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RVExtension "buffer overrun" check is incompatible with debug memory CRT extensions
Acknowledged, WishlistPublic


As per this article, when statically compiling a debug CRT it will allocate memory with specific values to assist in memory mapping:

The check for calling an RVExtension, which checks for a "buffer overrun", simply checks that output[outputSize-1] == 0x00. This is not the case in debug extensions, as they may be initialized as 0xFE or 0xCD


Legacy ID
Steps To Reproduce

Build an RVExtension in debug mode, and attempt to call it. It will error with the buffer overflow protection, although it was not in fact an overflow and is simply debug memory.

Additional Information

This behavior should be disabled, and if necessary, a protection byte after the extension should be used instead. The check can be modified to supply the program with less memory than in the buffer, so then the caller can check the guard byte (memory after what was provided to the user) so it would not be modified by the DLL and as such, not modify the memory.

This would look like:
char buf[bufSize+1];

buf[0] = 0; 
buf[bufSize+1] = 0; 
if (buf[bufSize+1]!=0)
  // Buffer overflow detected

Event Timeline

jaynus edited Steps To Reproduce. (Show Details)May 6 2015, 8:41 PM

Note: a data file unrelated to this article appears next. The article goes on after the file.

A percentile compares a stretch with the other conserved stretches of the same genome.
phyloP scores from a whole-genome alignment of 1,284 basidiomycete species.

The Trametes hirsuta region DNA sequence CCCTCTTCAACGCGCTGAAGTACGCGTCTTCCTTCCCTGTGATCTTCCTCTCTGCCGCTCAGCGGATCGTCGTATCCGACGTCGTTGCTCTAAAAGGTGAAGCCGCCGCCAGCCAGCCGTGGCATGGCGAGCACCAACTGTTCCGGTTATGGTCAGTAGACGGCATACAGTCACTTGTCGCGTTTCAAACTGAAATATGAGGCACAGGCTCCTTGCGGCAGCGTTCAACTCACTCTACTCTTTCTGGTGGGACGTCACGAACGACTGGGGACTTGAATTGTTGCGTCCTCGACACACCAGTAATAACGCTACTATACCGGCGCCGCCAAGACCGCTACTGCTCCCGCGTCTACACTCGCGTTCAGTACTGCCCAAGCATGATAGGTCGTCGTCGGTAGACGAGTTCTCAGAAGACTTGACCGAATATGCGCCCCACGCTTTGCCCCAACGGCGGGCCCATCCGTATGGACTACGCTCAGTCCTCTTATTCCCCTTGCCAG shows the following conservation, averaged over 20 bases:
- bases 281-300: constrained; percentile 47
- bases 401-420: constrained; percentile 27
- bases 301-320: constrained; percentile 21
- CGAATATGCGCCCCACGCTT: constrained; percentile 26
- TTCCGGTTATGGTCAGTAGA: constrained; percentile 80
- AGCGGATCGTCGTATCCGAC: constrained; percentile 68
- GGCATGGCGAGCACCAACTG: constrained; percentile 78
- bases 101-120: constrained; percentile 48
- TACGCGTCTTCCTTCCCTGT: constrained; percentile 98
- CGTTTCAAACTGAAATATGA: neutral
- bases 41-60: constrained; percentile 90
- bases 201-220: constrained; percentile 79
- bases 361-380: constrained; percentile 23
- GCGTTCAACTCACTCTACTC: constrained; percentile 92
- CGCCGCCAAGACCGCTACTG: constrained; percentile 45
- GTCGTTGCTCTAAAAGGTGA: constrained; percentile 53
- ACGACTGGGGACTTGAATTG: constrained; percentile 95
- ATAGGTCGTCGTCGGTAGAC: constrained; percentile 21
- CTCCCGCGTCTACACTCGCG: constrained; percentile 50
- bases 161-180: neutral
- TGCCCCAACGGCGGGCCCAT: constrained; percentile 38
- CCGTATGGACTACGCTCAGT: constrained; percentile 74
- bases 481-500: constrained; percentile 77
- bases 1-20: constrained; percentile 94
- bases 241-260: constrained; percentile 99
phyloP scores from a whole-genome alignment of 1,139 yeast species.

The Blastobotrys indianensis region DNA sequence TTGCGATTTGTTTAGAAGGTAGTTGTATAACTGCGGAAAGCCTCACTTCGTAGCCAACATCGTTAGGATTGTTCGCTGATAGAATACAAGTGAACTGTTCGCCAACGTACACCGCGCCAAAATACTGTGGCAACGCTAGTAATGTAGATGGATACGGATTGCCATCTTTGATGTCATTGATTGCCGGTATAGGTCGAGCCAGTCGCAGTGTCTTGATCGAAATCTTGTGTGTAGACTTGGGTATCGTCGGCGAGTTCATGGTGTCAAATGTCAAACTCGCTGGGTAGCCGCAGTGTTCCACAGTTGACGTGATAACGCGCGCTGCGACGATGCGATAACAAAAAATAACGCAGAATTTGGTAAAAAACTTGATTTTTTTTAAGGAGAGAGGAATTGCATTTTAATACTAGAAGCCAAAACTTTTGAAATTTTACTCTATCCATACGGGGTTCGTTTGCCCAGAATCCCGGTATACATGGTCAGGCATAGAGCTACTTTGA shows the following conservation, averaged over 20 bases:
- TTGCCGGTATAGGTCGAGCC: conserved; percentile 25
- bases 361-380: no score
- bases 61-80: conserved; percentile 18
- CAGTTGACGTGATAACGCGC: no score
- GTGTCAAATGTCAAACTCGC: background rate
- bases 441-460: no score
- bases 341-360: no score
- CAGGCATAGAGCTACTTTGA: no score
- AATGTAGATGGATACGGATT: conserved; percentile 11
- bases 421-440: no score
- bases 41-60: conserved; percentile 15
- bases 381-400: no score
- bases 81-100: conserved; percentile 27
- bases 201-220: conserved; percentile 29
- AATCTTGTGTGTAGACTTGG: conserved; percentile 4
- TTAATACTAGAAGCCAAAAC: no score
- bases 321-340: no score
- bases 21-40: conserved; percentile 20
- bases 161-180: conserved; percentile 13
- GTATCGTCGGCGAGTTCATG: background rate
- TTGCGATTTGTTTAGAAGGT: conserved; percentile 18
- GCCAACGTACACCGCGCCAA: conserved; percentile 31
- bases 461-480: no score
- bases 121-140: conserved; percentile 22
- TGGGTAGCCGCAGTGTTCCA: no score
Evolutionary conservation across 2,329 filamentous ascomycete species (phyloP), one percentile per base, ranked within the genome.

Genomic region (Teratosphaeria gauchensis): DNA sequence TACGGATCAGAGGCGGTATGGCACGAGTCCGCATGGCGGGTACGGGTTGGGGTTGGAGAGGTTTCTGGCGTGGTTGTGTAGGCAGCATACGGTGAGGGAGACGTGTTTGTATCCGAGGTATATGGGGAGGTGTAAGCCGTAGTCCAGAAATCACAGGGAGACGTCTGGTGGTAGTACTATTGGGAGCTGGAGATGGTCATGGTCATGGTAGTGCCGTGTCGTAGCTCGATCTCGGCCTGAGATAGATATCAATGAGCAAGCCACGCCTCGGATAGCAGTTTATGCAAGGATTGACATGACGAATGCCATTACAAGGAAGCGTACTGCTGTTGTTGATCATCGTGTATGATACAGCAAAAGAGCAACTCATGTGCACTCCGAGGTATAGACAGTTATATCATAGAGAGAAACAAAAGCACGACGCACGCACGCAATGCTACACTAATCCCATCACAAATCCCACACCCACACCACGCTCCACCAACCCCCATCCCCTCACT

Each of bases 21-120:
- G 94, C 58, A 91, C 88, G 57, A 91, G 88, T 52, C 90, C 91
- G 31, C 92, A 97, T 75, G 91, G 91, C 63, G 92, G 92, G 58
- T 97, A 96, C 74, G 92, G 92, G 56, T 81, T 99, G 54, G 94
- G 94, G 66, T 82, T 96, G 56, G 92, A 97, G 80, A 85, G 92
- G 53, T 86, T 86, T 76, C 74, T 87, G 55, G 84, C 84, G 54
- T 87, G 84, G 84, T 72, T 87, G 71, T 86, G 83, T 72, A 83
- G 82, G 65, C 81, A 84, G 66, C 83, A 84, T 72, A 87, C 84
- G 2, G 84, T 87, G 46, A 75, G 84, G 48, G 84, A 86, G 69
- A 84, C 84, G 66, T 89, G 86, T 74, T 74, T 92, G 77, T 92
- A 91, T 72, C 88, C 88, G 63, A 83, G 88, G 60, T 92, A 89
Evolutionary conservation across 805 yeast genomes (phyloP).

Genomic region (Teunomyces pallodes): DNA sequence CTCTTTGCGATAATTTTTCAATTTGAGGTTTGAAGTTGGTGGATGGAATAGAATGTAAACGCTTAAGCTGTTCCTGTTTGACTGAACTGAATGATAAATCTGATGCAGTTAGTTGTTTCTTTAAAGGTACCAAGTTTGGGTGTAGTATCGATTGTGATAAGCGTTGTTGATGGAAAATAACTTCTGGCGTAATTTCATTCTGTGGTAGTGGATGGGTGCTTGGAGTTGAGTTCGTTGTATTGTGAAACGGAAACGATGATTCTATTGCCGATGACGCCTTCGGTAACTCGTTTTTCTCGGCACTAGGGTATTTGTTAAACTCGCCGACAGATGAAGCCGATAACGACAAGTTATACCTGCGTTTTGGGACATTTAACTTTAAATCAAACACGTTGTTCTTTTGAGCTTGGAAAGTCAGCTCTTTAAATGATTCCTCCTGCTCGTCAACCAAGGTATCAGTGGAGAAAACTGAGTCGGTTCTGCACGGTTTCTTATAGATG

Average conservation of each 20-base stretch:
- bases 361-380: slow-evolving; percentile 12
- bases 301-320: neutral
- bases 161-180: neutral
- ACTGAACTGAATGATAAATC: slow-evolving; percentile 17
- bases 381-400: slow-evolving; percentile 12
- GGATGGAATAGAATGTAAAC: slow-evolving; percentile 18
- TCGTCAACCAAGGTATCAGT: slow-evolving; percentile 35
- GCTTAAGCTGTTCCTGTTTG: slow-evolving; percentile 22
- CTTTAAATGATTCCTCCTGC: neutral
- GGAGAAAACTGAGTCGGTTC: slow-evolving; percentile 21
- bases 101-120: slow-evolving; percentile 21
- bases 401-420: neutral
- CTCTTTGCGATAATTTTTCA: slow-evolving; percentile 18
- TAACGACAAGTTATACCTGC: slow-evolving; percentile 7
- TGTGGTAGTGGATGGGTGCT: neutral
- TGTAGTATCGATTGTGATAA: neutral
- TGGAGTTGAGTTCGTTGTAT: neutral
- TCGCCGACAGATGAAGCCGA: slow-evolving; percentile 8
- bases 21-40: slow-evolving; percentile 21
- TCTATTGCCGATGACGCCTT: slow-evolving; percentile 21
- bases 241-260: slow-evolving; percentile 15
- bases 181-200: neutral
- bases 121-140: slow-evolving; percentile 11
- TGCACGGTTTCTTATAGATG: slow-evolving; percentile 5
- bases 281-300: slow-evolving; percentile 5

jaynus edited Additional Information. (Show Details)
jaynus set Category to Engine.
jaynus set Reproducibility to Always.
jaynus set Severity to None.
jaynus set Resolution to Open.
jaynus set Legacy ID to 3760241099.May 8 2016, 12:03 PM
jaynus edited a custom field.
Bohemia added a subscriber: Dwarden.May 6 2015, 8:41 PM

If that's true - how on earth do extensions work now? If in debug mode the check hits an unallocated space, then in release it should have hit uninitialized area => only 1/256 chance of having zero there.

Something does not compute.

jaynus added a subscriber: jaynus.May 8 2016, 12:03 PM

You did not read my ticket correctly or do not understand it.

when compiling with the Debug CRT, it *does not zero the memory*, it sets it to different debug values depending on the type/method of allocation (see the link I provided ( Additionally, it will fill buffers for different string and memory copy/allocation functions for debug purposes.

This means you *cannot run extensions compiled against the Debug CRT*, only built against the release CRT. It's not world ending, but its annoying when working on complex extensions. That means, if you do something to the affect of:

ACE_VD_EXPORT void __stdcall RVExtension(char *output, int outputSize, const char *function) {

sprintf_s(output, outputSize, "My Balls");


The debug CRT writes:
output = My Balls 0x00 0xFE 0xFE 0xFE 0xFE

Thus triggering this warning. Which has nothing to do with a buffer overflow, its just that the 2nd to last byte they provided me is not null.

This can be worked around in the extension by setting the 2nd-to-last output byte to 0x00 no matter what.